A group formed in Irondequoit is working to cultivate a drug-free lifestyle among its young people, as the school year heads into prom, ball and graduation season.
Members of the Drug-Free Irondequoit Together coalition, or D-FI, (pronounced defy) Irondequoit say they’re working to implement programs related to prevention, education, and reduction of youth substance abuse.
Town Supervisor David Seeley says the group brings a variety of stakeholders to the table each month to discuss community solutions.
And that includes keeping parents informed on the most recent trends in drug distribution systems.
“It’s the different way they can be administered, some of which are hidden in plain sight. Some of which are conventional things that are sold over the counter and are perfectly legal, but can be transformed into an administrator of drugs,” he says.
Seeley admits there’s no such thing as a drug-free school, but that’s the goal of the coalition.
D-FI Irondequoit consists of counselors, school superintendents, social workers, students and others.
They cited statistics from the Monroe County Youth Risk Behavior Survey, which is validated by the Centers for Disease Control.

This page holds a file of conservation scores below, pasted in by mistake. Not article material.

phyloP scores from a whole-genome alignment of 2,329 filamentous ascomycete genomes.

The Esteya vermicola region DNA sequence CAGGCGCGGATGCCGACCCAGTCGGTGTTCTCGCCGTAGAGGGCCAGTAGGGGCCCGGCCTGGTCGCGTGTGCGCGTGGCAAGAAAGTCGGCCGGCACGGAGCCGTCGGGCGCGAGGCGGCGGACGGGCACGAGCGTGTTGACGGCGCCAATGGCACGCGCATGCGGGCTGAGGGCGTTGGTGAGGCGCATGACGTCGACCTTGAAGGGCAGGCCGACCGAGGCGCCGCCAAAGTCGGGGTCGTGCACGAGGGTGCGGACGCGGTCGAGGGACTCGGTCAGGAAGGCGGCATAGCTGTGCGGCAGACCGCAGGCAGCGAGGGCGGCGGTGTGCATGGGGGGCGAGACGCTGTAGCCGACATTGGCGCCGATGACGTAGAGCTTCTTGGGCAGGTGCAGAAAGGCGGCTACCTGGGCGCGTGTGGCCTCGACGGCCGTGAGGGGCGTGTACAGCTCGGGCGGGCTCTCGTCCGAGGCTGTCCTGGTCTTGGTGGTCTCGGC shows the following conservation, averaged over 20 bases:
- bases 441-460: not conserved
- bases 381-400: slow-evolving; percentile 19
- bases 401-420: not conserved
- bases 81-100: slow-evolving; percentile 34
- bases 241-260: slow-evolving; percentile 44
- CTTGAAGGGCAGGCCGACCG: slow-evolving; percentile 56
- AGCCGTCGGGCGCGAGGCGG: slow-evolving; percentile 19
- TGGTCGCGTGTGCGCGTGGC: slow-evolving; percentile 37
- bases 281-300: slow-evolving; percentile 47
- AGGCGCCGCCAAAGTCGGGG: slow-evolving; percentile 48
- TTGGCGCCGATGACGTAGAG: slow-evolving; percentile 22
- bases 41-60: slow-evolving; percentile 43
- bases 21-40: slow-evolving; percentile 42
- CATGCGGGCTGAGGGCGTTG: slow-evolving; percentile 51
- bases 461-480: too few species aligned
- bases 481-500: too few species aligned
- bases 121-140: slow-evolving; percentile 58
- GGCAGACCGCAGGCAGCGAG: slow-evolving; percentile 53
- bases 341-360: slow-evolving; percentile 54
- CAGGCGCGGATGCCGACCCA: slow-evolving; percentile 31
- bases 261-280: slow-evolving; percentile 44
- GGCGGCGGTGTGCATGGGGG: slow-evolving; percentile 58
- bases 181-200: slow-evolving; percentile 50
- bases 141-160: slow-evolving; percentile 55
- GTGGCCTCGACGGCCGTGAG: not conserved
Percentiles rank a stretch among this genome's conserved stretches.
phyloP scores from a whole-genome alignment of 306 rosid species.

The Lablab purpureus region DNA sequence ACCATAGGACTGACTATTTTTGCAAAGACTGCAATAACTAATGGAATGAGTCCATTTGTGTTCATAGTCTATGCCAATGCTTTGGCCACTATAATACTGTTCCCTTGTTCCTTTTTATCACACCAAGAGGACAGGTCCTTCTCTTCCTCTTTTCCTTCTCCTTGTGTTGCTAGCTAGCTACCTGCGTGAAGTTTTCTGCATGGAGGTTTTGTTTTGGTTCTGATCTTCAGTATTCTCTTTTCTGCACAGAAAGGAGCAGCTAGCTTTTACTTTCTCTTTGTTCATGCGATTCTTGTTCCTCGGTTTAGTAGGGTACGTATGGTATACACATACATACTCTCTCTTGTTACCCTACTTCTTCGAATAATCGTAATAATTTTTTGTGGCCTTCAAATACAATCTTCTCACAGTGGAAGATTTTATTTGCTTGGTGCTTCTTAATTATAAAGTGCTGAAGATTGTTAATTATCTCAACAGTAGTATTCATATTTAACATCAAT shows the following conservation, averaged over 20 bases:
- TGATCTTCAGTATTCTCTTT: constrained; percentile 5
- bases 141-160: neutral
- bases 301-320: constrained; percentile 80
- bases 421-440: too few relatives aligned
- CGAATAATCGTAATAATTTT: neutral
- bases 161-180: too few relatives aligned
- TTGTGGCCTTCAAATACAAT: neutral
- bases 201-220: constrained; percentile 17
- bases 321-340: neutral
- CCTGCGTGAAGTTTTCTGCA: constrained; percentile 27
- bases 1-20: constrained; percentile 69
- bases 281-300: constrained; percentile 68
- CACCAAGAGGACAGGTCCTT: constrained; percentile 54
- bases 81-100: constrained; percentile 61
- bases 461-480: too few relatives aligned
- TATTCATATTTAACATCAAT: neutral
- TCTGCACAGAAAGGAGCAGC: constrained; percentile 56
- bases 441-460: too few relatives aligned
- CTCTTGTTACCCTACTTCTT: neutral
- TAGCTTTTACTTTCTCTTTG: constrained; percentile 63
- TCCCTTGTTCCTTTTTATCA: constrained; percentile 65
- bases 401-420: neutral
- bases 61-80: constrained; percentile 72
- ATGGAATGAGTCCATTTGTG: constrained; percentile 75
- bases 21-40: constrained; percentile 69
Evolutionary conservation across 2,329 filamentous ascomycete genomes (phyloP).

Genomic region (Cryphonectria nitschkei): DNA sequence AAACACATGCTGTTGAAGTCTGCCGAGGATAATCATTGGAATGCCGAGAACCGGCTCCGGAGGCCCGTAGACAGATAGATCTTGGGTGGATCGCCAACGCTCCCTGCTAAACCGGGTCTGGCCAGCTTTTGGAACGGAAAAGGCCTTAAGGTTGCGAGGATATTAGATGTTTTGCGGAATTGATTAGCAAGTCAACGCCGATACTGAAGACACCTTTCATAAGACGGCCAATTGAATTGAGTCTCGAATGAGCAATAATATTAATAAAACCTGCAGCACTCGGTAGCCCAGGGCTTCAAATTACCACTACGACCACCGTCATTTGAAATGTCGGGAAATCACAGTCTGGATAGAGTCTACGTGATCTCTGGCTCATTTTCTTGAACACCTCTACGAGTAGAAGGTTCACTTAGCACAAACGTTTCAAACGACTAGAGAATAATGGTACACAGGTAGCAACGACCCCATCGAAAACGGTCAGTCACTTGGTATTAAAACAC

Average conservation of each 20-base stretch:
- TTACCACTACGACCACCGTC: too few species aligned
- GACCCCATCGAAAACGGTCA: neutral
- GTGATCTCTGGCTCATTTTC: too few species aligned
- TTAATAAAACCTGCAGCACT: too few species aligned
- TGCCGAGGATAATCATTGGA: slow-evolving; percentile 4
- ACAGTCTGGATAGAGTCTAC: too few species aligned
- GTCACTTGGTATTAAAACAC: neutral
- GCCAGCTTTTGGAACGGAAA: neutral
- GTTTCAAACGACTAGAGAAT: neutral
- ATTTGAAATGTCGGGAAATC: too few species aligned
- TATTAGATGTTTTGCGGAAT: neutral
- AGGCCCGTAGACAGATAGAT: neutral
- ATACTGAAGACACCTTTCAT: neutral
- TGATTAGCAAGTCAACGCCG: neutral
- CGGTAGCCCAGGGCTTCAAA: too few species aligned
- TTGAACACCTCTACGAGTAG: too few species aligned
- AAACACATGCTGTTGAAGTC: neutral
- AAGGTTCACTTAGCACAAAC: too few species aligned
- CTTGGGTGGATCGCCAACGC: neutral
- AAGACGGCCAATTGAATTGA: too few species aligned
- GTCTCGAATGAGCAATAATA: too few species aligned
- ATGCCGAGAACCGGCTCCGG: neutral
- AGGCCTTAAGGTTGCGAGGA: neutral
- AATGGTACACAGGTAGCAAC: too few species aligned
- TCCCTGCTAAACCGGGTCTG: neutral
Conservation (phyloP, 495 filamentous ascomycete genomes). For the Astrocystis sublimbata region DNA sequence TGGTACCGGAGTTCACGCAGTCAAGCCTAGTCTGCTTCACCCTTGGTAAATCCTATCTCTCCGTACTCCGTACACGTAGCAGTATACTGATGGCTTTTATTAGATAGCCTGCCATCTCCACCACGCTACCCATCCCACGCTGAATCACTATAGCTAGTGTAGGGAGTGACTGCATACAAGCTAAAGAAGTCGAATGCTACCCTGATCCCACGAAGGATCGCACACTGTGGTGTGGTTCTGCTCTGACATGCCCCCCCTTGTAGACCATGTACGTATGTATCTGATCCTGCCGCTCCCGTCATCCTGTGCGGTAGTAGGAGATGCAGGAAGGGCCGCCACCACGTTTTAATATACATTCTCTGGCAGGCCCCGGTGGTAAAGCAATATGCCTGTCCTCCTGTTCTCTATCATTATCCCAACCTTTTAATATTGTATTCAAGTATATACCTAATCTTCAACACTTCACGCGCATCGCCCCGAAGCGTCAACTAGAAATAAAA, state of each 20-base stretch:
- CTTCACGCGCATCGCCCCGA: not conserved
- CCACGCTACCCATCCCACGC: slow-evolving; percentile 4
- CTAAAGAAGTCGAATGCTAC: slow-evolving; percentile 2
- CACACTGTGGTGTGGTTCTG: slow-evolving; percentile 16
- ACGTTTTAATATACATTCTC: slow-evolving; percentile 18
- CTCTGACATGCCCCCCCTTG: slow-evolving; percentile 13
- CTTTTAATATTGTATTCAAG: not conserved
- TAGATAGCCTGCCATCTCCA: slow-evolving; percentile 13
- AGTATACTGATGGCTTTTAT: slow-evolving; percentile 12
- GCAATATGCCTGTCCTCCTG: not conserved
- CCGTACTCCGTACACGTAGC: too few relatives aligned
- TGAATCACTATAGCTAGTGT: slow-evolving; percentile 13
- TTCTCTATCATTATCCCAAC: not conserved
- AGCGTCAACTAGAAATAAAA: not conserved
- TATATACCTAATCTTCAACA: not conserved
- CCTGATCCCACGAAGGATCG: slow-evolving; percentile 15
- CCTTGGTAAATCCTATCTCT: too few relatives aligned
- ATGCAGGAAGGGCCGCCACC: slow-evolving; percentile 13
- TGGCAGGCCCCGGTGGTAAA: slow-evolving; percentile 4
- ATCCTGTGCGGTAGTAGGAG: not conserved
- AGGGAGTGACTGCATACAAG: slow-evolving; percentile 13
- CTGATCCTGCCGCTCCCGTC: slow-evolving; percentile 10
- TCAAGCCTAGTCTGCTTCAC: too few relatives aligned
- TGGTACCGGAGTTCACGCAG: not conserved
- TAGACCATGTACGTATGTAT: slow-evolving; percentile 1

It shows teen smoking rates are down, but vape or e-cigarette use is on the rise.
And a third surveyed have used marijuana while 21 percent have identified as using it in the past month.
But coaltion members emphasized that THC levels in today's marijuana is much higher than in the past.
Substance Abuse Prevention Counselor in the West Irondequoit School District, Lyndsay Snyder, says the district does everything in its power to prepare students to make healthy choices.
“Starting from kindergarten, we have lessons in healthy choices, medication safety, what is a cigarette, what is alcohol, it started from kindergarten with our students,” she says.
Snyder says the education efforts continue through high school, where they are not only taught about healthy choices, but how to get help for someone they know who may have a problem with substance abuse.
She says if there is an incident of substance abuse on school grounds, the goal then is intervention, and not punishment.
The Drug-Free Irondequoit Together coalition is chaired by Ginny Nacy, who lost a son to opioid abuse.
She says this is not just a school problem, it’s a community problem, and it’ll take a community effort to prevent potential problems for our young people.
West Irondequoit School Superintendent Jeff Crane joins East Irondequoit CSD Supervisor Susan Allen to talk about the drug issue, which he says is a community problem:
Irondequoit Town Supervisor David Seeley talks about the work of the Drug-Free Irondequoit Together Coalition, or D-FI: